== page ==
5 reasons video games aren't so bad after all
Gaming, in moderation, can have a positive effect on children's development, say researchers. (AFP / Joel Saget)
Published Wednesday, August 13, 2014 7:29AM EDT
Last Updated Wednesday, August 13, 2014 7:30AM EDT
Video games have always received a bad rap. Maybe it’s because first-generation games—Pong, Space Invaders and the like—were little more than time-wasters with bad graphics.
But all that changed long ago. There are now countless highly sophisticated, social-based games with devoted fanbases.
Video games can certainly be addictive, sometimes with tragic results, and plenty of games are criticized for extreme violence. There is also the problem of all the sitting that goes along with gaming, and the detrimental health effects.
But gaming can be beneficial as well. A recent study found that kids who play small doses of games tend to be more satisfied in their lives than those who don’t, in part because it helps them fit in.
Gaming doesn’t just benefit kids looking for fun. Here are five other ways video games have proven useful:
Keeping seniors sharp
The ability to multi-task is a skill many seniors lose as they age. It’s why many find it too stressful to drive or why they have trouble in loud, crowded spaces.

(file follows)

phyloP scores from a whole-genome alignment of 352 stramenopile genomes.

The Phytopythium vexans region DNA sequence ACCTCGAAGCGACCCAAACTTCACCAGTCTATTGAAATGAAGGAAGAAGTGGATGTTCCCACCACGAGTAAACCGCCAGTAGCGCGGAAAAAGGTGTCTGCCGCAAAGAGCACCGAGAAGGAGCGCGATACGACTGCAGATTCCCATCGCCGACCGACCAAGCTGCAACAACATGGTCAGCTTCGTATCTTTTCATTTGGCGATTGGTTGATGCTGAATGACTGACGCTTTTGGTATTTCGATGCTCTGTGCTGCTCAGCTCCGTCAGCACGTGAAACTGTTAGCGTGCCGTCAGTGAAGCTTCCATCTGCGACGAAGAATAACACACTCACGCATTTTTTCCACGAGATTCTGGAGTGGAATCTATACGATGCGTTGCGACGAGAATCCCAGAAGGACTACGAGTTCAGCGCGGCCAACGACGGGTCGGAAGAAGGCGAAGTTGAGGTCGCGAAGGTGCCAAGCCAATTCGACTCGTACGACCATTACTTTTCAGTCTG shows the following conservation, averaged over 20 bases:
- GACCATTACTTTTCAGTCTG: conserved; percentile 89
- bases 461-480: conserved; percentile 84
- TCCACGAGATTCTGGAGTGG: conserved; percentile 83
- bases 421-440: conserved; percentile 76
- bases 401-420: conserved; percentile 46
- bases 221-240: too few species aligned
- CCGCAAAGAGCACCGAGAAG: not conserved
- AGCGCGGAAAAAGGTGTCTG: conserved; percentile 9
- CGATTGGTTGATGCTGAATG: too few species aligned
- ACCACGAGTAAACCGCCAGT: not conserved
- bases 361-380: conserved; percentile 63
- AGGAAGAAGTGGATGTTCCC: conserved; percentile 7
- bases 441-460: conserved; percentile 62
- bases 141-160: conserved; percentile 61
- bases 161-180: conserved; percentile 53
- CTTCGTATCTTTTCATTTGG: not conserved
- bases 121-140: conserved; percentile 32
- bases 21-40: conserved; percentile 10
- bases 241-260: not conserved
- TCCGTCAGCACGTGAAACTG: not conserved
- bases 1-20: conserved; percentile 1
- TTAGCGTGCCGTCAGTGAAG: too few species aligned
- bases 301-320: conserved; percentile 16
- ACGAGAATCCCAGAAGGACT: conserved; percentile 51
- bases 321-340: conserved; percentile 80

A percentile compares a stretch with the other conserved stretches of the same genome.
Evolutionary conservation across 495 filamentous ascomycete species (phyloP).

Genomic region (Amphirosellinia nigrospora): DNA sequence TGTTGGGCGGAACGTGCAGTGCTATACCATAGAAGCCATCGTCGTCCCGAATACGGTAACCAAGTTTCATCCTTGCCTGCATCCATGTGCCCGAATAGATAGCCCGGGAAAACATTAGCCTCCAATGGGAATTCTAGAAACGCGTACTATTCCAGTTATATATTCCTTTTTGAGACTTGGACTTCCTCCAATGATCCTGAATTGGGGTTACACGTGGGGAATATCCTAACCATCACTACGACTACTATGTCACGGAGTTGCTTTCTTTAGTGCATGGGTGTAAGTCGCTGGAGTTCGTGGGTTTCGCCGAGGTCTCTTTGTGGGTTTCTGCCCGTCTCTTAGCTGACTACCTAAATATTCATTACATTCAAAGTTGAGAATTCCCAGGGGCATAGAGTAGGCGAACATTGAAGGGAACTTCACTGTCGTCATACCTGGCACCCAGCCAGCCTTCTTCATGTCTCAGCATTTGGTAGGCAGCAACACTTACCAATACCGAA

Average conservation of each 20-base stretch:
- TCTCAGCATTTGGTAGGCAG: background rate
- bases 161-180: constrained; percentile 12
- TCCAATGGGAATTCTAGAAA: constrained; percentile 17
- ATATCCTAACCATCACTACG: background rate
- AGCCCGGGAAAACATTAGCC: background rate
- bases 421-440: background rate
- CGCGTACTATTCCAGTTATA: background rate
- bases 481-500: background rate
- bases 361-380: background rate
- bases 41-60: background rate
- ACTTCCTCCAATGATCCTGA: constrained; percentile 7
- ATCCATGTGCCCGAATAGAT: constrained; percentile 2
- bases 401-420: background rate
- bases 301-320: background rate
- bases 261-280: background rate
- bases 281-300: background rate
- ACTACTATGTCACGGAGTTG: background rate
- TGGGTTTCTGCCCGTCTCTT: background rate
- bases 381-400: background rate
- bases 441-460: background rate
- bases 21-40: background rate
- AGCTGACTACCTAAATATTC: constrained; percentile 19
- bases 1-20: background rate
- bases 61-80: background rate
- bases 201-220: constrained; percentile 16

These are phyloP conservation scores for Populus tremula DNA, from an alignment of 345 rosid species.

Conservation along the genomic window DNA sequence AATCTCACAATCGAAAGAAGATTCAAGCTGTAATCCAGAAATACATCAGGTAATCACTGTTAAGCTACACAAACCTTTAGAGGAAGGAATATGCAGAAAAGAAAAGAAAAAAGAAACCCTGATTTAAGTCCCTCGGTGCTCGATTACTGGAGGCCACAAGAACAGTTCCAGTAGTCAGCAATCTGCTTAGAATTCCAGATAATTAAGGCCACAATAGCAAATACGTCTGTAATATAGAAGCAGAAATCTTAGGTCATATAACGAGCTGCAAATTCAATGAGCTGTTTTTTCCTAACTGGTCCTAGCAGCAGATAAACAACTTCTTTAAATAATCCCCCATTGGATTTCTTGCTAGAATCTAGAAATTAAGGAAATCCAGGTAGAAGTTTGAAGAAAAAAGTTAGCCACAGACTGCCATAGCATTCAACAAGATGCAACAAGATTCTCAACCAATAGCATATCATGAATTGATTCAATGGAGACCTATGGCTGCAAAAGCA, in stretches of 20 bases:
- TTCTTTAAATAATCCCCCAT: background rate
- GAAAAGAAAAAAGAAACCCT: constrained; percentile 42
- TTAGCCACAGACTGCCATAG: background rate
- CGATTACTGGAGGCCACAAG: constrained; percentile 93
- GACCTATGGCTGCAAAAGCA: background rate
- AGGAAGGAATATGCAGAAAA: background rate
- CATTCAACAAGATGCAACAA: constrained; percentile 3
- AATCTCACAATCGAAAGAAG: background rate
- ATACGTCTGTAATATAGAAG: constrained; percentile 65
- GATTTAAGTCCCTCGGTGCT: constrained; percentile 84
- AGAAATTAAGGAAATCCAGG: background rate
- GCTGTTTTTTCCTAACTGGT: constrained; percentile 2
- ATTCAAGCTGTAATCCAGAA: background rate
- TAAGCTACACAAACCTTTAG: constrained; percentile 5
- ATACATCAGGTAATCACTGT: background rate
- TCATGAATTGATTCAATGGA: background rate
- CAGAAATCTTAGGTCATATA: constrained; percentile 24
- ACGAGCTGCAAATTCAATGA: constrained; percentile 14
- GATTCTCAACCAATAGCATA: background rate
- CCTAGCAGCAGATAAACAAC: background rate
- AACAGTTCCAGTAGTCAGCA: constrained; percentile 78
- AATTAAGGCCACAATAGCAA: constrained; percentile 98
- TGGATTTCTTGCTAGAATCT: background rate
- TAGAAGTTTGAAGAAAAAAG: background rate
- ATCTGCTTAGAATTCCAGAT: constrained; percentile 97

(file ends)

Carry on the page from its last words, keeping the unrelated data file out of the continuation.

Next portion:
But a study last year, funded by the U.S. government’s National Institute on Aging, found seniors significantly improved their multi-tasking skills after playing a driving game at home.
The game involved using a joystick to keep a car on the screen in the centre of the road while also responding to road signs. The better players got at the game, the harder it got. Participants played for one hour a day, three times a week, for four weeks.
Researchers found the study participants—all aged 60 to 85 -- improved in performance over the four weeks until they became even better at the game than 20-somethings playing for the first time.
Other testing showed the training also improved participants’ working memory and sustained attention. And, remarkably, the improved performance held even six months after the seniors first tried the game.
Improving surgical skills
A small study, published a few years ago in the Archives of Surgery, found surgeons with a history of playing video games performed better on surgery tests.